A weakening economy means greater challenges for women at the bargaining table. Today, nearly 500 women from across the country put their heads together to work on strategies to ensure that women and other equity-seeking groups are not left behind.
On its second day, the CUPE Bargaining Women’s Equality Conference broke into workshop groups to discuss challenges faced by all women in the workplace, and how to translate those challenges into demands at the bargaining table.
As Canada braces for an economic downturn and possible recession, employers are likely to seek layoffs, contracting out, and contract concessions. Today’s workshops focused on the following five areas that are critical for women’s equality: a decent living wage; retention of full-time jobs in the public sector; pension plan memberships for all members; improving the work/life balance; and the elimination of violence and harassment in the workplace.
A common concern among participants from many sectors was the loss of full-time jobs to part-time positions, casuals, and contracting out. “When one of our full-time workers retired, three people replaced her,” said one workshop participant.
“It’s a vicious cycle,” commented a member who works in the education sector. “I see it compounding. First you lose the full time jobs, then the school boards have trouble recruiting, and then fewer families are attracted to the community.”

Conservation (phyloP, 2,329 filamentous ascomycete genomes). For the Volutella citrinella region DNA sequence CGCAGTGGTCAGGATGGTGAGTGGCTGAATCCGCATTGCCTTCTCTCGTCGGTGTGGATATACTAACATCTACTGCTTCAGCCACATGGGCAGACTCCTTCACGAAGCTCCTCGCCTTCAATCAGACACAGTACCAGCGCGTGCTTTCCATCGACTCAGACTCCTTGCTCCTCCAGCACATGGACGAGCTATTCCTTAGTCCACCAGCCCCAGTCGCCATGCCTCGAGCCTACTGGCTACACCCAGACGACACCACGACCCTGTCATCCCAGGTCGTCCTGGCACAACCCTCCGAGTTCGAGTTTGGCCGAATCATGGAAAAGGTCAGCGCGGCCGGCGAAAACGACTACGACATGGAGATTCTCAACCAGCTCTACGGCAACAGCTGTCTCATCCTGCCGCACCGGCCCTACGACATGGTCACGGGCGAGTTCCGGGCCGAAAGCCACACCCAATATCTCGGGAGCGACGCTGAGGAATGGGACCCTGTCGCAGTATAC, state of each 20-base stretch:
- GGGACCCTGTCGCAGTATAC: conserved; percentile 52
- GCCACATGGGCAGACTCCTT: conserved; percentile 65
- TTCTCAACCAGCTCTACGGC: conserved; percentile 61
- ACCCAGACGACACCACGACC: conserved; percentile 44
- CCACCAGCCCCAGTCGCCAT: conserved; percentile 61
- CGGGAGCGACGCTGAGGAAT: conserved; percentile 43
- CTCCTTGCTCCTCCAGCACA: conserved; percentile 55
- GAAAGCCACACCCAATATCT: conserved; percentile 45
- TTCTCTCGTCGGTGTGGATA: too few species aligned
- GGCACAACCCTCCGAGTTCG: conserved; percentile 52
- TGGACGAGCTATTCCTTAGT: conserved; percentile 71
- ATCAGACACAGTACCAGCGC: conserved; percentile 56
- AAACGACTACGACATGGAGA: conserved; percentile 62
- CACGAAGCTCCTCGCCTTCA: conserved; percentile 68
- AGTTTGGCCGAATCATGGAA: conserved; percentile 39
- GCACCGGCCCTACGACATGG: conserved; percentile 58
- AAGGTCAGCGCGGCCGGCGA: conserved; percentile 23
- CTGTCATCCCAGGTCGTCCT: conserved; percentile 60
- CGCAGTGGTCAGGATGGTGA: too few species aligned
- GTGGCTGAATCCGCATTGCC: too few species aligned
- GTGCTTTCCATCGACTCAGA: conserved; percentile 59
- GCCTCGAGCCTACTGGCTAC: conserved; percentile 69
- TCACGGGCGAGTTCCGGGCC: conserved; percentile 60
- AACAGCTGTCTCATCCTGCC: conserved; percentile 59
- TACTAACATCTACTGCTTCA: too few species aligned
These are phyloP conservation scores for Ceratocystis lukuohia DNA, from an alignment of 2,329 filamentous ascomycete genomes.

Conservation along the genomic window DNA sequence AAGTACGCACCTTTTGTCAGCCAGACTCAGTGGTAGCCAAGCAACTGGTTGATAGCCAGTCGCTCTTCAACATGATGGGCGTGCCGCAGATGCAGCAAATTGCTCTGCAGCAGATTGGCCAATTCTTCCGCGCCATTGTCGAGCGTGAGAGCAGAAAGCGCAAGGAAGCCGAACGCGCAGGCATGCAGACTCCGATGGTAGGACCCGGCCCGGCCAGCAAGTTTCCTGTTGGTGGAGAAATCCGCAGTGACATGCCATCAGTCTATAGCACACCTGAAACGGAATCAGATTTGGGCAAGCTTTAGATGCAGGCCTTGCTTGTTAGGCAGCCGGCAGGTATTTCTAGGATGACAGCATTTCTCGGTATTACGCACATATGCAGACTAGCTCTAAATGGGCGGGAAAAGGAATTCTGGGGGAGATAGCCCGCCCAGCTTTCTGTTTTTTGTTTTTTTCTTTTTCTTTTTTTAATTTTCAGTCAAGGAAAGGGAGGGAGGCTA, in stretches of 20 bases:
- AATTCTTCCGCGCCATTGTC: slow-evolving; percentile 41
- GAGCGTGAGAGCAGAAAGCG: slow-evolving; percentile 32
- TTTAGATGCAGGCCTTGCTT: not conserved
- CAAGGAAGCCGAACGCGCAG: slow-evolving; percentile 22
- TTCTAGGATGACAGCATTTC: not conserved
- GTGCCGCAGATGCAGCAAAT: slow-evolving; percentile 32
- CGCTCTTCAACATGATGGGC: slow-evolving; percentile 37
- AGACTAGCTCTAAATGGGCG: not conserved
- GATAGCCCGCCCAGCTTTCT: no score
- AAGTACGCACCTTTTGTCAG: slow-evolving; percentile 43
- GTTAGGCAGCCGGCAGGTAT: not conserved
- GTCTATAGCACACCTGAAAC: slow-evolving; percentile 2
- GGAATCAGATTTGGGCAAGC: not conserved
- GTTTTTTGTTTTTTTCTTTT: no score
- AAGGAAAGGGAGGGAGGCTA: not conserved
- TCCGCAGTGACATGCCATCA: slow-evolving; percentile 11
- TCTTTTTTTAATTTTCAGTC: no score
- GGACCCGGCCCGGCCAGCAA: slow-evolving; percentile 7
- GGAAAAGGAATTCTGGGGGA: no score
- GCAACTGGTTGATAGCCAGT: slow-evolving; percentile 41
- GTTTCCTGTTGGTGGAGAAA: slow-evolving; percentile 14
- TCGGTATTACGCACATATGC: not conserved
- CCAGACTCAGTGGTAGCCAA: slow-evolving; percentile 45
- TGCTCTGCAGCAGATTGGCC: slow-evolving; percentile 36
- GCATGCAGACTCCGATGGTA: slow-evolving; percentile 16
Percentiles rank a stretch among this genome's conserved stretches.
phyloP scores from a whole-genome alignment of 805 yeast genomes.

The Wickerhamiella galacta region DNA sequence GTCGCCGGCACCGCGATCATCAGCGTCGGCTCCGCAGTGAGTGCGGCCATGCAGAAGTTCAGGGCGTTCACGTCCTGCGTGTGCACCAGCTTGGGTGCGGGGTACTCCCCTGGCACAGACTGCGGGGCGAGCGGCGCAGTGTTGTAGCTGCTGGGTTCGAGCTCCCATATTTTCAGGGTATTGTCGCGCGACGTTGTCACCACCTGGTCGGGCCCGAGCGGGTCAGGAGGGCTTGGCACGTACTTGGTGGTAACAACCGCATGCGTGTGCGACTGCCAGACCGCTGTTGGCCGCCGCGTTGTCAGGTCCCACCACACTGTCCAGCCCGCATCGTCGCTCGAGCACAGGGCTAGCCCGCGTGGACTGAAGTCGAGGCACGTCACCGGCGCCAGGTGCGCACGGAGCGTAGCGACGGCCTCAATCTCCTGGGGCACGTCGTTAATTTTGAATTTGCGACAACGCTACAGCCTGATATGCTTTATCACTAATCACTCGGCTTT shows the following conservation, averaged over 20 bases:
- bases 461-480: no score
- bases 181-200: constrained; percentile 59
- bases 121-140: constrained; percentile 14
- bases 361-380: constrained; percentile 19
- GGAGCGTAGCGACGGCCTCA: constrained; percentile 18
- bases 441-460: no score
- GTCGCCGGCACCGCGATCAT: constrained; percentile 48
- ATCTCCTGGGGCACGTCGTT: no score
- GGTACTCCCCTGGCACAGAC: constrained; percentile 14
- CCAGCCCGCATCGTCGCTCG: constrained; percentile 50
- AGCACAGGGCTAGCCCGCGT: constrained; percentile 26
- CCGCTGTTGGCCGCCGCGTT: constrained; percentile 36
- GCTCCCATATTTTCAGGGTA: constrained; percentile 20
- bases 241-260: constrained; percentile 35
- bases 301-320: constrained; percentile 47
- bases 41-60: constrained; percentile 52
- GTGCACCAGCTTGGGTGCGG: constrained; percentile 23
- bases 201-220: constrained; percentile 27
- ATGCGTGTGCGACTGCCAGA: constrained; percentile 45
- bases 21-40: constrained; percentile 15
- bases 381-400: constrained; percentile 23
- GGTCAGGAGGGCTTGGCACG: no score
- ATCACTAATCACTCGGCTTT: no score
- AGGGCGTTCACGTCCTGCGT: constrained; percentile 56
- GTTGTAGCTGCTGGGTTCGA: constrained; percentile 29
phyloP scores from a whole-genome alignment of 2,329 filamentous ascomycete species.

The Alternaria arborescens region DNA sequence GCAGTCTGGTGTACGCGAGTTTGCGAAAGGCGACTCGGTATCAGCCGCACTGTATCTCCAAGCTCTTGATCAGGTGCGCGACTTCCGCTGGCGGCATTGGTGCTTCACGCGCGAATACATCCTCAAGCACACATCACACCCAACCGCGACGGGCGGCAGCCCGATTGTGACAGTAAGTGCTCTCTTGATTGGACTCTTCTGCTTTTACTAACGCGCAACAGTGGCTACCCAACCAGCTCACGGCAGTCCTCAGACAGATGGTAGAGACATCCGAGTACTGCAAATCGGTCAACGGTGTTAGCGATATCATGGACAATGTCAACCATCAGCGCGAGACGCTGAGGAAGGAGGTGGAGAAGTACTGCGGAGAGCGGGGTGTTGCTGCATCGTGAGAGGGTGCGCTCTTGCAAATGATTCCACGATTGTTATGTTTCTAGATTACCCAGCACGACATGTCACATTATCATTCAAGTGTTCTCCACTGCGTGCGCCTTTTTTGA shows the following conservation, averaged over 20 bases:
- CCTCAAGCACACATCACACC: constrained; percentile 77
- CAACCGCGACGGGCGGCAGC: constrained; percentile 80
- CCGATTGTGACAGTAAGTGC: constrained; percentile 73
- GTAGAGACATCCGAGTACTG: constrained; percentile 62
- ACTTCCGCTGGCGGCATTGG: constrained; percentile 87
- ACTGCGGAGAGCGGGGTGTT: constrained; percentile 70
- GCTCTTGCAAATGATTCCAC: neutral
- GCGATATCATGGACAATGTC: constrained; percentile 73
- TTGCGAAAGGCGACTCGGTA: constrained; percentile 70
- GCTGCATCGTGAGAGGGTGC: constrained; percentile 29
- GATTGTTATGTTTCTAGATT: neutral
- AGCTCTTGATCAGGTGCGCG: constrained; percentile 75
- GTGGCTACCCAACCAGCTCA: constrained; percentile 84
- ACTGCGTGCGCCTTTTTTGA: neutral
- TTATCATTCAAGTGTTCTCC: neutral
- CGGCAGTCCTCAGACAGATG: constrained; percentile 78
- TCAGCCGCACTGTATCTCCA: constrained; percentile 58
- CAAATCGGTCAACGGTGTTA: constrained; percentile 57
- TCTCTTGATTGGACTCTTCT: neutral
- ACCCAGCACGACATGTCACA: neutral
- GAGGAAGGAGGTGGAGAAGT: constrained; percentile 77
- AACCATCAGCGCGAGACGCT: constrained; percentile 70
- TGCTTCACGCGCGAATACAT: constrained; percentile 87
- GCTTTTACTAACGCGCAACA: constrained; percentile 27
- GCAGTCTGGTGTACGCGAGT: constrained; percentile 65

Many participants also worried about the connection between the rise in part-time work, and the decline of decent pensions. “It’s simple,” said a woman who works in the health sector. “The less you pay in, the less you get at the end. We must fight to get as many positions as possible returned to full time.”
In the workshops, participants were able to outline clear next steps for protecting full-time jobs and pensions in bargaining. These steps include: full seniority rights for all workers, conversion of part-time jobs to full-time jobs, replacement of full-time jobs with more full-time jobs, full benefits for full and part-time workers, an employment equity plan, and strong no contracting-out language. In addition, there was broad consensus that pension education for all members is essential.
“A full time job empowers a woman, and when women are empowered, everybody wins – communities, families, everyone,” observed one participant as the day drew to a close. Most women in the room agreed they couldn’t have said it better themselves.